Voting will continue for two days for the Council of Senators, an advisory body without any legislative powers to replace the Shura Council, which was dissolved in 2014.

A voter fills out her ballot at a school used as a polling station during Egypt's senate elections in Cairo, Egypt. August 11, 2020.
A voter fills out her ballot at a school used as a polling station during Egypt's senate elections in Cairo, Egypt. August 11, 2020. (Mohamed Abd El Ghany / Reuters)

Egyptians have begun voting for members of a newly created second chamber of parliament, with restrictive measures in place aimed at curbing a resurgence of novel coronavirus infections.

The upper chamber of parliament was revived as part of constitutional amendments approved in a referendum last year. The Council of Senators will be an advisory body without legislative powers. 

Polling stations are open for two days of voting, starting Tuesday. Nearly 63 million people out of a total population of more than 100 million are eligible to vote, according to state news agency MENA. 

Security has been tight, with police at polling stations and patrolling Cairo streets. The military said it had deployed troops to assist the vote.

As in Egypt's main parliamentary chamber, supporters of President Abdel Fattah el Sisi are expected to dominate.

Officials say the senate will enhance political participation, but the build-up to the elections was low key, which commentators attributed to the coronavirus pandemic, a lack of awareness about the new chamber and apathy.

"Of course, the government is using us to beautify the picture," by giving the impression of political competition, Mohamed Anwar al Sadat, who heads the opposition Reform and Development Party, said.

"We should be realistic ... today in Egypt the space for practising political work has become narrow."

Partially elected senate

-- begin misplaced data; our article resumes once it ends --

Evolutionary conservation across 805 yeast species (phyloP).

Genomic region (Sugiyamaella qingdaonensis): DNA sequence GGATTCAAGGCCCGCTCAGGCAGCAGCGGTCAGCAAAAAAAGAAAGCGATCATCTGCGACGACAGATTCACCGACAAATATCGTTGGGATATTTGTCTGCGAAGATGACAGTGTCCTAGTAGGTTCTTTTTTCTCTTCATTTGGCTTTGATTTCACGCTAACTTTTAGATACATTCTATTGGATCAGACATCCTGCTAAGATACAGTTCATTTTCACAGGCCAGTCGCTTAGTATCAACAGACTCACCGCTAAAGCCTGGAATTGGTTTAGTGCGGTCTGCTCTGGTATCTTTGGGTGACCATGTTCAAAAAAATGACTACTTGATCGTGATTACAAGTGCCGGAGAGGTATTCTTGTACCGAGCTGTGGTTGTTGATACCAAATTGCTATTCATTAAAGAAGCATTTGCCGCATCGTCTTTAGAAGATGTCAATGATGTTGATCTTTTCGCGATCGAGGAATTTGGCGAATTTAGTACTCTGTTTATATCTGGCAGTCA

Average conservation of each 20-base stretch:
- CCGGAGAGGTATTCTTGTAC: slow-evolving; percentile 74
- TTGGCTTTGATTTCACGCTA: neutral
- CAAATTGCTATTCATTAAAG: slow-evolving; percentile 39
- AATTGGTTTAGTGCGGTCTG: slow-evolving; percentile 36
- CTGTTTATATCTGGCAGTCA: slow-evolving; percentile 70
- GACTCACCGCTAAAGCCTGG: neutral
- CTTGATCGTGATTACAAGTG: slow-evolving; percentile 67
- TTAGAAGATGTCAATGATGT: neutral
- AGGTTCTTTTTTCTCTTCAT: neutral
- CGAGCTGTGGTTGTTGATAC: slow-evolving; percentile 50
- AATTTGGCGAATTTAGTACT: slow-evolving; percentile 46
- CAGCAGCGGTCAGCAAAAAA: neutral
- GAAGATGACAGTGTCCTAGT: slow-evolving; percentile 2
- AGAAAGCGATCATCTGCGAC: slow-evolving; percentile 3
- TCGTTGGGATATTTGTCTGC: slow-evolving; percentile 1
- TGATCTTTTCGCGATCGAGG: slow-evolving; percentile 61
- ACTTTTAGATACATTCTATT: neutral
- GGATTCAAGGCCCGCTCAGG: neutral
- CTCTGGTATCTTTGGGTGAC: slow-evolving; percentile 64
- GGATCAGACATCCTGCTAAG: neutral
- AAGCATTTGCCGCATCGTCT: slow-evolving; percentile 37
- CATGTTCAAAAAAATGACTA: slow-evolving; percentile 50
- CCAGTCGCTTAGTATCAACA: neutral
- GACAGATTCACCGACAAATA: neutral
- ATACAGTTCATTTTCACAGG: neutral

Last year, a referendum approved constitutional changes that could allow Sisi to stay in office until 2030, widening his powers over the judiciary and establishing the Senate.

The Council will include 200 elected members and 100 appointed by the president. It replaces the Shura Council, which was dissolved in 2014.

One hundred Senate members will be elected as individual candidates and 100 from a closed list system, where people vote for parties.

The only closed list to be submitted is headed by the strongly pro-government Mostaqbal Watan party, though it included two parties from a coalition that rejected last year's constitutional changes.

Battling Covid-19

Measures to guard against the coronavirus include the sterilisation of voting stations and obligatory masks. Authorities said face masks would be handed out to voters for free.

Officially confirmed cases of the virus in Egypt have rebounded slightly after a sharp fall, with some officials and doctors warning of a second wave of infections.

Authorities have reported just over 95,000 infections and 5,000 deaths.

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Gains for women?

Outside a polling centre near the Cairo University, at least a dozen people, mostly women, lined up to cast their ballots. Everyone in the line wore face masks and observed social distancing regulations.

Mahasin Abdel Aziz, said she approved of the 25 percent quota for women in the Senate, passed in the April 2019 referendum.

 She said the country has not seen “such an honourable representation of Egyptian women in Egypt’s political life.”

The results were expected within a week on August 19 and the runoff will take place in September.

Lasheen Ibrahim, chairman of the National Election Authority, called voting “a national duty" and warned in televised comments Saturday that those who boycott the election could be fined up to $32 (500 Egyptian pounds), under an Egyptian law that has existed for years but was never really implemented.

'Limited powers meaningless'

For the past two weeks, Cairo and other cities and towns across the country have been awash with posters and banners of candidates, mostly pro-government businessmen and politicians.

Ahmed Abd Rabou, a visiting assistant professor at the University of Denver, argued that a senate with such “limited powers” is meaningless.

“It has no value, but to introduce proposals, studies and consultations” to the country’s institutions, he said in a Facebook post.

Opposition voices have largely been shut out, and thousands of people, including many pro-democracy activists, have been arrested. Freedoms won in 2011, when mass protests ended President Hosni Mubarak’s nearly three-decade rule, have largely been rolled back.

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Source: TRTWorld and agencies